By Diana Geis, Audience and Participation Workstream Coordinator and Jessica Keyes, participant
After 2 years of care and feeding, the Berkman Center, Harvard University, is ready to step back and push the little Digital Public Library of America bird out of the nest. And so, on Thursday, April 18, at 12:00 noon, with the push of a button (and the symbolic ring of a bell), the DPLA was launched. Check out the beautiful new website at dp.la:
During the 2 years that DPLA was in development, librarians, business people, computer technology magicians, attorneys, and others gathered in cities across the country to discuss details of how to create a digital library that was vast, free, accessible, and included unexpected and the unique content in digital formats. This process involved collaboration between an eclectic and energetic set of minds that pieced together huge amounts of data. With great success, an already-formidable set of digital collections has launched with free access for everyone, not only to the collections but to the metadata and API that the DPLA is built on—meaning that anyone with the know-how can create their own web and mobile applications based on DPLA collections.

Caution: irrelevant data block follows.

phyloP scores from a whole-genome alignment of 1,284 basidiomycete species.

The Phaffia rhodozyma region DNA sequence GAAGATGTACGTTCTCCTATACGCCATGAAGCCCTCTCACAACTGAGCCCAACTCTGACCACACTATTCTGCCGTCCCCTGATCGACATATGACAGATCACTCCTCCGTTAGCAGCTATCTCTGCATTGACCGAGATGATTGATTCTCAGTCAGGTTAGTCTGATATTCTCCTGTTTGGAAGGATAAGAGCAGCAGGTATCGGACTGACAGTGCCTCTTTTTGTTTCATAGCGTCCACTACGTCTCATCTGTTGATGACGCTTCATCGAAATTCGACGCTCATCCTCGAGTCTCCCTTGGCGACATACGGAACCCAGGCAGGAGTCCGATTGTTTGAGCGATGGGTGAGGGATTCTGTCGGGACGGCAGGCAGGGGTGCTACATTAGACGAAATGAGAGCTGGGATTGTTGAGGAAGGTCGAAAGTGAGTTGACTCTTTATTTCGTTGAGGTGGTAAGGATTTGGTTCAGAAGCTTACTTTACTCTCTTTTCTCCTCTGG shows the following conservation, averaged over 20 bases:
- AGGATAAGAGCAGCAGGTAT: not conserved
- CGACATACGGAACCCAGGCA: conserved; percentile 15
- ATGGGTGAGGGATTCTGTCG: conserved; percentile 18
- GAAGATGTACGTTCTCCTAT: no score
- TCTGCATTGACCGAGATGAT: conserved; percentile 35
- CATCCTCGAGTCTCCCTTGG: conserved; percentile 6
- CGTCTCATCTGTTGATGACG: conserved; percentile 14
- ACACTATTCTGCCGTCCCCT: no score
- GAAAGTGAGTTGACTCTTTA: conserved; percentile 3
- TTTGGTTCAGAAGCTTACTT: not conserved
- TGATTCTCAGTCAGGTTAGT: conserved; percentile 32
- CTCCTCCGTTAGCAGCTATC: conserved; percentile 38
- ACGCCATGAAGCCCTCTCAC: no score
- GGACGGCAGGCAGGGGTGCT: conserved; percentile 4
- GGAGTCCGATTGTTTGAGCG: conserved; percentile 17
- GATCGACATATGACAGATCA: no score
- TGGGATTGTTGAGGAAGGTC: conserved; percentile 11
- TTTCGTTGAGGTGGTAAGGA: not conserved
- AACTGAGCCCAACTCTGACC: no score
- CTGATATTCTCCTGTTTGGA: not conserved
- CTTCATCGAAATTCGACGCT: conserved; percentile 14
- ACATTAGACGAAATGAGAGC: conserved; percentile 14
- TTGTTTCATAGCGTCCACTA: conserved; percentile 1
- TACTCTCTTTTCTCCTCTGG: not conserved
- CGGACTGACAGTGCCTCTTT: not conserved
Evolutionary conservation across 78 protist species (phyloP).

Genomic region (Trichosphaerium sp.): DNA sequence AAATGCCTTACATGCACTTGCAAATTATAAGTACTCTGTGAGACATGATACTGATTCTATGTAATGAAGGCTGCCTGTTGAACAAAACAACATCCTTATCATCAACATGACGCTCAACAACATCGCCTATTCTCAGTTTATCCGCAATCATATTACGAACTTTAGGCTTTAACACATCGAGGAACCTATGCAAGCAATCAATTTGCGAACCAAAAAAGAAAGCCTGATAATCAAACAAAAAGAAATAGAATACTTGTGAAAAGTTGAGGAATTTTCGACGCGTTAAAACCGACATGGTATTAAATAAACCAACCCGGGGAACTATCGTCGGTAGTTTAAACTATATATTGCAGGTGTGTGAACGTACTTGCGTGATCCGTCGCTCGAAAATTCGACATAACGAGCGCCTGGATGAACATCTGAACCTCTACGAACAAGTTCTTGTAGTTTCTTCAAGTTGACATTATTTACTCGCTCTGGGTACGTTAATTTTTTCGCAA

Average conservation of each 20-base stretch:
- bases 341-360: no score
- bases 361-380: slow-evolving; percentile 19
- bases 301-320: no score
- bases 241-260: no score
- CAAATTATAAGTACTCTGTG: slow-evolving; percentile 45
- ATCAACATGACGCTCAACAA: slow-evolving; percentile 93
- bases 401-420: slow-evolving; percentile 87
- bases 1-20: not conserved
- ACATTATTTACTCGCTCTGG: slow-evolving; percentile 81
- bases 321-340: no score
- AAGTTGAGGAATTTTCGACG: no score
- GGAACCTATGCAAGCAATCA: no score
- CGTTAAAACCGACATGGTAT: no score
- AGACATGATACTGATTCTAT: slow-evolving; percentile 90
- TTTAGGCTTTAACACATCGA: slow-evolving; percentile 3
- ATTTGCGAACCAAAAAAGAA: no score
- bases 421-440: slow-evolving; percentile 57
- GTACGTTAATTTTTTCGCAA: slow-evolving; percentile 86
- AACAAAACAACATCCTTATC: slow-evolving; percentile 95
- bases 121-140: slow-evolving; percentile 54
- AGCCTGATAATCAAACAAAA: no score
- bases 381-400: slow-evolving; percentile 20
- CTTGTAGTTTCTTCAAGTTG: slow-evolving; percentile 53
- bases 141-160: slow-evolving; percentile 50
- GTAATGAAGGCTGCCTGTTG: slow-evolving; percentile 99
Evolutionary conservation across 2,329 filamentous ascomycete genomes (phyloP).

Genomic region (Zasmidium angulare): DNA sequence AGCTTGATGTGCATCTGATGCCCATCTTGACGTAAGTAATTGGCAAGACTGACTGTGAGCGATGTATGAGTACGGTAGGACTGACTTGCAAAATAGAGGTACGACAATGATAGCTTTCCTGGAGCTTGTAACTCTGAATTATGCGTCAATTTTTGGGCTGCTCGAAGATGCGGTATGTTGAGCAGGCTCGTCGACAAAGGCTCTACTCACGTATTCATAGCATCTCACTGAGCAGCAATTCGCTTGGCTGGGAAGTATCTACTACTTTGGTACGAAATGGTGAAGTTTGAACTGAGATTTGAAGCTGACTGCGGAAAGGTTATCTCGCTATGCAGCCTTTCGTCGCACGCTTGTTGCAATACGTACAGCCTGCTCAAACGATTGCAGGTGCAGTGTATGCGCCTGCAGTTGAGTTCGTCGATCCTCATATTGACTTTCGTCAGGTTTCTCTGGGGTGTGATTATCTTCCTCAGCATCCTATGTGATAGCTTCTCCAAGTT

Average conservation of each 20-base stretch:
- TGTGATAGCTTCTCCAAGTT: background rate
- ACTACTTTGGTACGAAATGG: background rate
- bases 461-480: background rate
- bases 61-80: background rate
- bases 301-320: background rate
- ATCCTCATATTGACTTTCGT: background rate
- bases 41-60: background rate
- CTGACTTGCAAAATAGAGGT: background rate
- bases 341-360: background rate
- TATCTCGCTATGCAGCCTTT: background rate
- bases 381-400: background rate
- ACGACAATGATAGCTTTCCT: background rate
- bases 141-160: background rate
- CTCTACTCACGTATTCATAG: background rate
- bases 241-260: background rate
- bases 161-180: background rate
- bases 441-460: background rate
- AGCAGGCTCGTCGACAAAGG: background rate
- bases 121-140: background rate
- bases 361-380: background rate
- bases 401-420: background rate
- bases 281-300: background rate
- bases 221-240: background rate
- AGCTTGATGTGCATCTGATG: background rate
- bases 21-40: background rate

Enoch Pratt Free Library CEO Dr Carla Hayden is a board member for DPLA and served as co-chair of the Audience and Participation workstream, which was responsible for identifying the DPLA audience and envisioning tools that could be created to serve their needs.
The official launch of the DPLA was scheduled to take place in Boston at the Boston Public Library—in front of which one of the bombs exploded during the April 15 Boston Marathon. The launch event was canceled out of respect for the staff and community working to overcome the tragedy. Rallying to support the few DPLA people who were in Boston, the Smithsonian in Washington, D.C. thoughtfully threw out a last minute invitation, to whomever could make it, to a small version of the launch. It was a wonderful expression of support from 40 or so DPLA supporters and participants from the DC, Baltimore, and Virginia areas (and the Girl Scout cookies were delicious!).
Visit dp.la today to explore an incredible variety digital collections from across the country.